Mystery writer # 11 : Amanda Cross
Title: In the last analysis
No. in series: 1
Year of publication: 1964
Type of mystery: murder, whodunnit
Type of investigator: amateurs
Setting & time: New York, 1960’s
Some themes: Psychoanalysis, murder, literature, university life
New York literature Professor Kate Fansler is shocked when a former student of hers is murdered on the couch of the psychoanalyst Kate recommended to her. What’s worse, the psychoanalyst, an old friend of Kate’s, is the police’s favourite suspect. Not trusting in the intelligence and experience of the police, Kate begins an investigation of her own, assisted by her nephew-in-law to-be who does the sleuthing, and a friend who is an assistant district attorney and has access to inside information about the investigation. Kate herself mostly does the thinking and the mental arithmetic involved in putting together the clues and finding a likely suspect and motive. This she does and arrives at a theory. Unfortunately she is, at first, unable to prove it, as the evidence is all circumstantial, but her ADA friend helps her to get hold of the one available piece of evidence the police need to turn their attentions to the real killer.
Amanda Cross (pseudonym), in real life a professor of literature herself, has been described as a literary feminist mystery writer, but I didn’t find much feminism in this book. Maybe it surfaces later in the series. Literature I did find, quotations in fact, and an accurate description of academic life, academic thinking processes and academic arrogance. Having experienced all these things as a student, it was interesting to see it from the point of view of a teacher.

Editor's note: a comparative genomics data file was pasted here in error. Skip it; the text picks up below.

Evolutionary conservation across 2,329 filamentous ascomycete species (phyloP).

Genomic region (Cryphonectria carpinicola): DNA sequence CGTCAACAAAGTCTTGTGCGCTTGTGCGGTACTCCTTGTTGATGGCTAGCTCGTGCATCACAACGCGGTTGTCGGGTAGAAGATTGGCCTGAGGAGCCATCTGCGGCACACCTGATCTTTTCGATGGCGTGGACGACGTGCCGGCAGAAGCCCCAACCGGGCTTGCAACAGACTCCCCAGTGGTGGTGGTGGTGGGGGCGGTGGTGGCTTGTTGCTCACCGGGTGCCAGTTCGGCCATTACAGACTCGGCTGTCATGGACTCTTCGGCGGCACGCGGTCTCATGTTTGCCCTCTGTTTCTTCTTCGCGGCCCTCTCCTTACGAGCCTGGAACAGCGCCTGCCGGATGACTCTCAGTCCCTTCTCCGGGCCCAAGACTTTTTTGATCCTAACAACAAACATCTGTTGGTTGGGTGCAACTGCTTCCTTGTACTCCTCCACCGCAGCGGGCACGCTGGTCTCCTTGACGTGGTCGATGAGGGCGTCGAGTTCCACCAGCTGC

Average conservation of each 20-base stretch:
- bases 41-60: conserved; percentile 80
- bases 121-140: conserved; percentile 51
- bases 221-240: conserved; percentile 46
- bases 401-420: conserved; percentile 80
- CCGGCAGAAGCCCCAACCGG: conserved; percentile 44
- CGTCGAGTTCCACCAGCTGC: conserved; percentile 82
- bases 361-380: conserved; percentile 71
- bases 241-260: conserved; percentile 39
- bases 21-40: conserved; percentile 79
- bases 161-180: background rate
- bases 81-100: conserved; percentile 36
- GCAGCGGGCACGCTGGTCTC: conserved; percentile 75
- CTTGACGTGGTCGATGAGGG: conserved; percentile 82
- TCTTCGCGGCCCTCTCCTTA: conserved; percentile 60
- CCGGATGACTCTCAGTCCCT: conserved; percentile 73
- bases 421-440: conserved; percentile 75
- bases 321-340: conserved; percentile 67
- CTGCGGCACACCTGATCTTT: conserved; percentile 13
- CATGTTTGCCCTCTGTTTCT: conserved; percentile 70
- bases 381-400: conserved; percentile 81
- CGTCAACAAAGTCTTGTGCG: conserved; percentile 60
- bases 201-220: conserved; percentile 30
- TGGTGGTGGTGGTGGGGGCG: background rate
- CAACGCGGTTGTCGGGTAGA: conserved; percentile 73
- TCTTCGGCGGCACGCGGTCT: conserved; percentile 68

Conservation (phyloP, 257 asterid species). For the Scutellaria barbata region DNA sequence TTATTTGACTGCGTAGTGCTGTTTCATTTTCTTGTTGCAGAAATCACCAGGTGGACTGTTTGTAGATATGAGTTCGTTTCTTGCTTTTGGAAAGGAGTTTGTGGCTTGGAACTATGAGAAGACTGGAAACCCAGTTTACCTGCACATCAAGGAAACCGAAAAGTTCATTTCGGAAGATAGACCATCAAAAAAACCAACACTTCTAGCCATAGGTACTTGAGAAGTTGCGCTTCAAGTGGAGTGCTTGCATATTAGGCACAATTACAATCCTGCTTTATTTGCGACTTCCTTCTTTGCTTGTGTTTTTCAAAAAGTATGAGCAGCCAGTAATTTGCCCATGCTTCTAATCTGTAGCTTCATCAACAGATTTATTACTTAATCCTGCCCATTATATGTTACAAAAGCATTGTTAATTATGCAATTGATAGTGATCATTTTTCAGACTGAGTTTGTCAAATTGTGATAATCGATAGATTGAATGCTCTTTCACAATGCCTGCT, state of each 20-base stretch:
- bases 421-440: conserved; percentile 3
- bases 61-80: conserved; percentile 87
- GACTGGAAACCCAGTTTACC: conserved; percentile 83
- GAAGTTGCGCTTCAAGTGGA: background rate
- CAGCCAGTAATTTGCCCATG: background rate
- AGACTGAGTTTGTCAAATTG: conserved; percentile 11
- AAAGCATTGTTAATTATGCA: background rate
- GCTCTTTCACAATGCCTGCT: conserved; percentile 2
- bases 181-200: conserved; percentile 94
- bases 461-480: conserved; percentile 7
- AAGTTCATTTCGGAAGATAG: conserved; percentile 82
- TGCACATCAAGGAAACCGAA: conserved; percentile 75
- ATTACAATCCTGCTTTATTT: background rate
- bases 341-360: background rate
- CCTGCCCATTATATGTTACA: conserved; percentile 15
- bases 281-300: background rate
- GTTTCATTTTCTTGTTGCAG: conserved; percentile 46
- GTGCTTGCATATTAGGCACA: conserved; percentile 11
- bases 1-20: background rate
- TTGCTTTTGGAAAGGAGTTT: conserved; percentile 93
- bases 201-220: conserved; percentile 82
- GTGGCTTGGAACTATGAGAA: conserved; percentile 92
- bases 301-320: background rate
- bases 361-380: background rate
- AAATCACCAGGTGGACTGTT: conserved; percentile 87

As to characterisation, Kate is not a likeable character. She is arrogant, automatically assumes the police don’t know how to do their job, and barely hesitates to use her ADA friend to get access to classified information. She puts together her splendidly unlikely murder theory from some very tenuous threads that require a rather large jump to reach the conclusion.
The storytelling is ok, up until the point where Kate’s ADA friend breaks the law to get her the evidence she needs to prove the theory. In real life this would have meant that the evidence was inadmissible in court, but of course it doesn’t matter to the story, as she was simply trying to prove her friend didn’t commit the murder. Whether the killer gets away with it because of the lawless way in which the evidence was obtained is beside the point.
Cross’ books came highly recommended to me, but I must say this one is a disappointment. I plan to do a bit of research and try to find her most highly regarded mystery, to see if she deserved the praise.
Rating: A lusterless, undistinguished mystery. 2+ stars.